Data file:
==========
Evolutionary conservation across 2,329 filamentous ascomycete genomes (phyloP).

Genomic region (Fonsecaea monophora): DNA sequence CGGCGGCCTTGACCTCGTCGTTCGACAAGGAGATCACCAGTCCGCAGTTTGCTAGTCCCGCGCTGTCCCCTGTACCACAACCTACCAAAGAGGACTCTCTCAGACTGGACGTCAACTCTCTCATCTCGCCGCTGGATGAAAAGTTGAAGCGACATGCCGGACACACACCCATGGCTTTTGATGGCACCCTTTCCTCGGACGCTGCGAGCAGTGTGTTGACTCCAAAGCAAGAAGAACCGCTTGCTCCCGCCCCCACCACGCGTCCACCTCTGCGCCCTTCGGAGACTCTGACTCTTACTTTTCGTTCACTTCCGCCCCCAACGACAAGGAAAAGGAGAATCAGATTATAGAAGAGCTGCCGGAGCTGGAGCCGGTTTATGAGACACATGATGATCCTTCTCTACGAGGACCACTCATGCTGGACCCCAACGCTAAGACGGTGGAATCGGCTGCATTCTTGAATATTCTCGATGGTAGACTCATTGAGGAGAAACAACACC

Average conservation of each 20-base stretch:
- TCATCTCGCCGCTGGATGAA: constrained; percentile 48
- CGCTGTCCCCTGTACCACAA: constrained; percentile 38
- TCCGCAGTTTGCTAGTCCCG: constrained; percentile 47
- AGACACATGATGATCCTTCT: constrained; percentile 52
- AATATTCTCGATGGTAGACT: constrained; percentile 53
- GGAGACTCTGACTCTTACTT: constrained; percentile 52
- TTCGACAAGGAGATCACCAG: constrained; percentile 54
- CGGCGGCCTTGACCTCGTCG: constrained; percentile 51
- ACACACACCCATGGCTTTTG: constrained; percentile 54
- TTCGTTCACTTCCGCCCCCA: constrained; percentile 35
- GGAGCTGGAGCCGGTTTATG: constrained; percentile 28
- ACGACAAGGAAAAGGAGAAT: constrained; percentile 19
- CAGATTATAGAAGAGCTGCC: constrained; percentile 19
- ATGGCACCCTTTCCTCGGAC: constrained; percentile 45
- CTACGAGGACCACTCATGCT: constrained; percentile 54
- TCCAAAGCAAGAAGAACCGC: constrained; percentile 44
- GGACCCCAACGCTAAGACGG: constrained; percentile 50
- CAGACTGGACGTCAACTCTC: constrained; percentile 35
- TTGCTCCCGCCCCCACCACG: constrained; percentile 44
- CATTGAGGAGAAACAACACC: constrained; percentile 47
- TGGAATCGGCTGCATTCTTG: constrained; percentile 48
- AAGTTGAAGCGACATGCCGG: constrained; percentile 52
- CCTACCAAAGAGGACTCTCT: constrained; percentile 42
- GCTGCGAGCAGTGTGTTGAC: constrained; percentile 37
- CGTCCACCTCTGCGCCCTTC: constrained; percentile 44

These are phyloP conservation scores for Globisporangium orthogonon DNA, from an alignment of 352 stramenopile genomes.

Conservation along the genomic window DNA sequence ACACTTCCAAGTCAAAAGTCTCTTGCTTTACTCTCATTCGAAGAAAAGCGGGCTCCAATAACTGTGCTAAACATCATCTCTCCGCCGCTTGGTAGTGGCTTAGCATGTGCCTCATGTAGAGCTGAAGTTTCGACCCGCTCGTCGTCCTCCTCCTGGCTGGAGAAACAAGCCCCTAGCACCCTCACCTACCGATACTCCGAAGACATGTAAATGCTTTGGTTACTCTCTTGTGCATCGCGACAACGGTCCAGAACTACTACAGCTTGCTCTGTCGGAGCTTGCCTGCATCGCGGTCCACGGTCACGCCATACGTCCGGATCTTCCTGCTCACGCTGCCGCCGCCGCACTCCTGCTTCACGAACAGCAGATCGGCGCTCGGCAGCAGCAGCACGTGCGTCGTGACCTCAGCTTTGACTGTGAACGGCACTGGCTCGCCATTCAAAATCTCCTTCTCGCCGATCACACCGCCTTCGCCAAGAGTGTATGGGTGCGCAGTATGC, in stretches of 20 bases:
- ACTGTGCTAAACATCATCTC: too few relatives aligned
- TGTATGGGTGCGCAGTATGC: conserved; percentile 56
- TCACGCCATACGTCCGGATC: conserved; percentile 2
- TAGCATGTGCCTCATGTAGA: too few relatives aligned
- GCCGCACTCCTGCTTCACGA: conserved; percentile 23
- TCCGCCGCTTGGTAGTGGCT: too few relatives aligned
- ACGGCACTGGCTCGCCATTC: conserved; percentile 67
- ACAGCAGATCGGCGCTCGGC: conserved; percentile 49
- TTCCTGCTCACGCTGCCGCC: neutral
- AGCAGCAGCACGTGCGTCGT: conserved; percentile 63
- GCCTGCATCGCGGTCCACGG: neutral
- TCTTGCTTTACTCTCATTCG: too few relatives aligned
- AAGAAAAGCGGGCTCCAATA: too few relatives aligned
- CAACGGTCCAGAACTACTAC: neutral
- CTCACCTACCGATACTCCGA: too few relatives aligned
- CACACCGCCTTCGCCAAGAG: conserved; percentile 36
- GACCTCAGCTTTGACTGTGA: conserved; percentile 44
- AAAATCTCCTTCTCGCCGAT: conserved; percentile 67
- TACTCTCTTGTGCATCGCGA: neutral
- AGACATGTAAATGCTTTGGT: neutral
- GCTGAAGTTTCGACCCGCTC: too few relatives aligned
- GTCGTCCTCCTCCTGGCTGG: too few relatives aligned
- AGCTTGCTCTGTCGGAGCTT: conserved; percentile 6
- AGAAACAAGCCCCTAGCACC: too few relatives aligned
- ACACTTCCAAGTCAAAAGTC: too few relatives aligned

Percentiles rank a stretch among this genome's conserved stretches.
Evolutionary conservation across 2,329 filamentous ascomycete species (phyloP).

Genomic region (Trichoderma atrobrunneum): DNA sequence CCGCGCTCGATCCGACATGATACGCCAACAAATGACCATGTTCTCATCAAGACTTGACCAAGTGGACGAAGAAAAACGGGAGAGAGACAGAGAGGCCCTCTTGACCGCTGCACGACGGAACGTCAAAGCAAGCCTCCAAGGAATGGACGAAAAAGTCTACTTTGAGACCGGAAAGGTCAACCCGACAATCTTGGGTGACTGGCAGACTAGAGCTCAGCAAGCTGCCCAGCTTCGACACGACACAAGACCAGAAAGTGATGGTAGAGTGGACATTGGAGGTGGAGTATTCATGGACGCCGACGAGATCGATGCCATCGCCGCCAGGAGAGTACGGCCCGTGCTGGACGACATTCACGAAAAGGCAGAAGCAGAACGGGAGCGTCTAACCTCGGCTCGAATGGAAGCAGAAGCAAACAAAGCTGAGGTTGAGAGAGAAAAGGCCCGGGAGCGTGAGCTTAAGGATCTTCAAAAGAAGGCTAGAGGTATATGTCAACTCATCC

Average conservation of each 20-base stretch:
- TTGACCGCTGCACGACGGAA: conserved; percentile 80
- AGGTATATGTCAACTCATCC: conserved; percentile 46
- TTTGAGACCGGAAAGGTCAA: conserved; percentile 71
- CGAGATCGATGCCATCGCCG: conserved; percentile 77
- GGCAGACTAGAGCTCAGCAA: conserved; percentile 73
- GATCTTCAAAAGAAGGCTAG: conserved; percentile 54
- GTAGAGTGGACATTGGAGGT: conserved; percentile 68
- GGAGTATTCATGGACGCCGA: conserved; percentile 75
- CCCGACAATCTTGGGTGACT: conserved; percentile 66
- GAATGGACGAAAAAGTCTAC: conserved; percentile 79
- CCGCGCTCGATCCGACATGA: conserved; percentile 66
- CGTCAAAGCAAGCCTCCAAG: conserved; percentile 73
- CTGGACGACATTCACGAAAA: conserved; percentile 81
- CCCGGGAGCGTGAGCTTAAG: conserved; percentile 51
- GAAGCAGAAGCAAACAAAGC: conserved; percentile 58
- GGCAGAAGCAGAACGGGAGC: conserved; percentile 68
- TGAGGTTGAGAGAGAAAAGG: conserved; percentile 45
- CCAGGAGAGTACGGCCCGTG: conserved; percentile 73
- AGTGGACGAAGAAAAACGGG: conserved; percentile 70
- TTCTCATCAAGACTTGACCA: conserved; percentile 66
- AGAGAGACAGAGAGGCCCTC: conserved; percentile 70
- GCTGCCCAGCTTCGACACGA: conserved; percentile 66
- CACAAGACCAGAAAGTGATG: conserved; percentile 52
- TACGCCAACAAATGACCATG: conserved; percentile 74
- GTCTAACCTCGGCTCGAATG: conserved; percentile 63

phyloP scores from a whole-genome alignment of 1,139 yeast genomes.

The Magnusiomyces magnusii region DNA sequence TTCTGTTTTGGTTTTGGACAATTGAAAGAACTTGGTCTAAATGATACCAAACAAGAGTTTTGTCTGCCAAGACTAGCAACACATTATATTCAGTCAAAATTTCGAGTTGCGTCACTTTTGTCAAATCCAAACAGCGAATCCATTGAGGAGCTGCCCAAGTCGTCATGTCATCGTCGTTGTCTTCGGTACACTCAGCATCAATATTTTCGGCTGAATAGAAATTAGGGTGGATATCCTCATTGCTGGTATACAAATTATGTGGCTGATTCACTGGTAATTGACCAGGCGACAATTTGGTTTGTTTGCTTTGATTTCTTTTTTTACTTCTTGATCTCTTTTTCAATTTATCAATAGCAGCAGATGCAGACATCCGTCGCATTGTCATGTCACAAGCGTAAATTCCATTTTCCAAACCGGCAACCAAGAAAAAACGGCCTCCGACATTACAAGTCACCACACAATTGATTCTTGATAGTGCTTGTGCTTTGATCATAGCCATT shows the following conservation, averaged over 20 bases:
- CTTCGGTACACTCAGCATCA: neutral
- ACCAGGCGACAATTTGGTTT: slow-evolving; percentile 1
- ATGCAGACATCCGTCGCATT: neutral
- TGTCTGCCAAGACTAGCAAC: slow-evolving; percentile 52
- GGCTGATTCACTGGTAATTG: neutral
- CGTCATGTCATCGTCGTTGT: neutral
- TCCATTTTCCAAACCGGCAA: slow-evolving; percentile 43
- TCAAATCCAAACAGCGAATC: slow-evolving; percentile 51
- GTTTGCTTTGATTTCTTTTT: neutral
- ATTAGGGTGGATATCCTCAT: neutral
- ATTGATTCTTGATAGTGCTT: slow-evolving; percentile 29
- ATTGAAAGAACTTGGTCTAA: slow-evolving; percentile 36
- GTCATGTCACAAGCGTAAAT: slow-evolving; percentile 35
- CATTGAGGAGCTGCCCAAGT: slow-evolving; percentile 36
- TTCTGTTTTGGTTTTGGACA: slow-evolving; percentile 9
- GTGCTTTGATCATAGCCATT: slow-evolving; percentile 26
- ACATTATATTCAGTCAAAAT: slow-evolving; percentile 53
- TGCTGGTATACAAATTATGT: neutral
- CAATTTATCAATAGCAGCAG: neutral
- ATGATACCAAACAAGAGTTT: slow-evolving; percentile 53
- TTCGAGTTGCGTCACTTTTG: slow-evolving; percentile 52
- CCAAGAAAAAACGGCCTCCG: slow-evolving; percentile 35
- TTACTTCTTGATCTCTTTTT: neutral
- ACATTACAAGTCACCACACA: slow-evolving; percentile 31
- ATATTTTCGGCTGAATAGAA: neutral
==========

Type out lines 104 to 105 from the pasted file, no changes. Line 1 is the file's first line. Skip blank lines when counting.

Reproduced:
- TGCTGGTATACAAATTATGT: neutral
- CAATTTATCAATAGCAGCAG: neutral